We agree with plaintiff that her complaint was not barred by the entire controversy doctrine. R. 4:30A. We conclude that the eviction proceedings in the Family Part did not, in fairness, require plaintiff to assert her palimony claim at the risk of having it thereafter barred. The doctrine is an equitable one that should not be applied "where to do so would be unfair in the totality of the circumstances" and would not promote the objectives of the doctrine. Irish Pub. v. Stover, 364 N.J. Super. 351, 355 (App. Div. 2003) (quoting K-Land Corp. #28 v. Landis Sewerage Auth., 173 N.J. 59, 70 (2002)(quoting Pressler, Current N.J. Court Rules, comments 1 and 2 on R. 4:30A (2002))).

We will also assume for purposes of this opinion that plaintiff's complaint could be read generously to assert a promise of lifetime support, or that plaintiff should have been permitted to amend her complaint, which the motion judge found deficient. R. 4:9-1; Kernan v. One Washington Park Urban Renewal Assocs., 154 N.J. 437, 456-57 (1988). Our disposition makes a definitive ruling on this argument necessary.

The motion judge determined that plaintiff's complaint was barred by the six-year statute of limitations, N.J.S.A. 2A:14-1, applicable to a palimony claim, which is in the nature of an express or implied contract. In re Estate of Roccamonte, 346 N.J. Super. 107, 117-119 (App. Div. 2001), aff'd in part and modified in part, 174 N.J. 381 (2002). We agree.

Plaintiff's complaint was filed on December 22, 2005. The question is when her cause of action accrued. Holmin v. TRW, Inc., 330 N.J. Super. 30, 35 (App. Div. 2000), aff'd, 167 N.J. 205 (2001). A cause of action for breach of contract accrues when the breach occurs or should, with the exercise of due diligence, have been discovered. Sodora v. Sodora, 338 N.J. Super. 308, 313 (Ch. Div. 2000). The elements of a palimony cause of action are that: (1) the parties cohabited; (2) in a marriage-type relationship; (3) during which defendant promised plaintiff support for life; and (4) there was valid consideration for the promise. Levine v. Konvitz, 383 N.J. Super. 1, 3 (App. Div.), certif. denied, 186 N.J. 607 (2006). Here, plaintiff could be said to meet these requirements, assuming the promise that we discussed above. However, the cohabitation ceased more than six years before the filing of the complaint, on or about April 1994.*fn1 There could be no palimony claim based on events after that date. As a result, the claim accrued at that time. Lest there be any doubt, in her attorney's letter of February 10, 1995, quoted at length above, plaintiff signified her understanding that defendant did not intend to pay palimony and plaintiff herself was said to have no interest in such lifetime support for herself. Indeed, in a letter of October 3, 1994, included in plaintiff's supplemental appendix, defendant's attorney made various support and visitation proposals to plaintiff's counsel, and concluded with a demand for a release of all claims not addressed, "including but not limited to any claim for palimony."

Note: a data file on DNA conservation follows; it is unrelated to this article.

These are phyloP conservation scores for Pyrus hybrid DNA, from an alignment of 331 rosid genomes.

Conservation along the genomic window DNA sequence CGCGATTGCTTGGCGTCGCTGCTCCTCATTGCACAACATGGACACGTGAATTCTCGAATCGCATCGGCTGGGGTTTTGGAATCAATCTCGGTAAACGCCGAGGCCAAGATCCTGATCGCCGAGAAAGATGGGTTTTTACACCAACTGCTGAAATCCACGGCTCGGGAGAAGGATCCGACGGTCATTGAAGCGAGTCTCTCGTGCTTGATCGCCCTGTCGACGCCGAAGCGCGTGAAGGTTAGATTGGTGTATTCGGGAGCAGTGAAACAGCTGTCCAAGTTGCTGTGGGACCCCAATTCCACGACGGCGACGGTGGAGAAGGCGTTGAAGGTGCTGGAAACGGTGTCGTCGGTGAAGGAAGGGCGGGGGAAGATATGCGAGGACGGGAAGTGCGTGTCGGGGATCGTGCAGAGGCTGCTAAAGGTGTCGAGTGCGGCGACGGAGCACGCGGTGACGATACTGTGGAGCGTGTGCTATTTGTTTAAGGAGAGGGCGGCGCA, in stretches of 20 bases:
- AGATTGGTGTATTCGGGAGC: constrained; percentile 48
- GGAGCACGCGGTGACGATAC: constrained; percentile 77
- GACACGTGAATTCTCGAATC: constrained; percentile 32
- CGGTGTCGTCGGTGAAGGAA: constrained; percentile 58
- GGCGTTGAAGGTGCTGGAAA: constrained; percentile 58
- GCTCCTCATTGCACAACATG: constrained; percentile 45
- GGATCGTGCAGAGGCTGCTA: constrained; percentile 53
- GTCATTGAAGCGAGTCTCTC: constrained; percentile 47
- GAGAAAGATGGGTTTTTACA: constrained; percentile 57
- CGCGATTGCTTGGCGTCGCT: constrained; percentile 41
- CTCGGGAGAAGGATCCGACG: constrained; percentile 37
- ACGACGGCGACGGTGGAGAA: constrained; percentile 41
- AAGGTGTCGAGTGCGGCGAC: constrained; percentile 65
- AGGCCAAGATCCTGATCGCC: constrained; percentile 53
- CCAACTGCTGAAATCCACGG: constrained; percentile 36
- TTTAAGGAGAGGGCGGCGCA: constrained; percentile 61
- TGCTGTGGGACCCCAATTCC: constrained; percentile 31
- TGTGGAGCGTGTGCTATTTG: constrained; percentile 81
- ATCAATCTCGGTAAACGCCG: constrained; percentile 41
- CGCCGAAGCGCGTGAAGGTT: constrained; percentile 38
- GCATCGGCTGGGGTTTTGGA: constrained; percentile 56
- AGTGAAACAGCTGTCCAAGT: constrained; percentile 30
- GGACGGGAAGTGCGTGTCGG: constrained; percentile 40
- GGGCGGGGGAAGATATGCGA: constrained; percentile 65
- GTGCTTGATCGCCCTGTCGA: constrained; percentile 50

Thus, we have no doubt that plaintiff's claim accrued in 1994, when cohabitation ceased and that plaintiff was well aware of defendant's position by early 1995, even if she did not fully appreciate its legal significance. The fact that defendant continued to maintain the apartment where his children lived with plaintiff, and paid child support, as well as providing some other financial benefits to plaintiff, does not resurrect her claim which accrued a decade before the filing of her complaint.

As a result, even giving plaintiff the benefit of all favorable inferences, Burg v. State, 147 N.J. Super. 316, 319-20 (App. Div.), certif. denied, 75 N.J. 11 (1977), and assuming a well-pled cause of action, we agree with the motion judge that the complaint was time-barred and subject to dismissal.

Affirmed.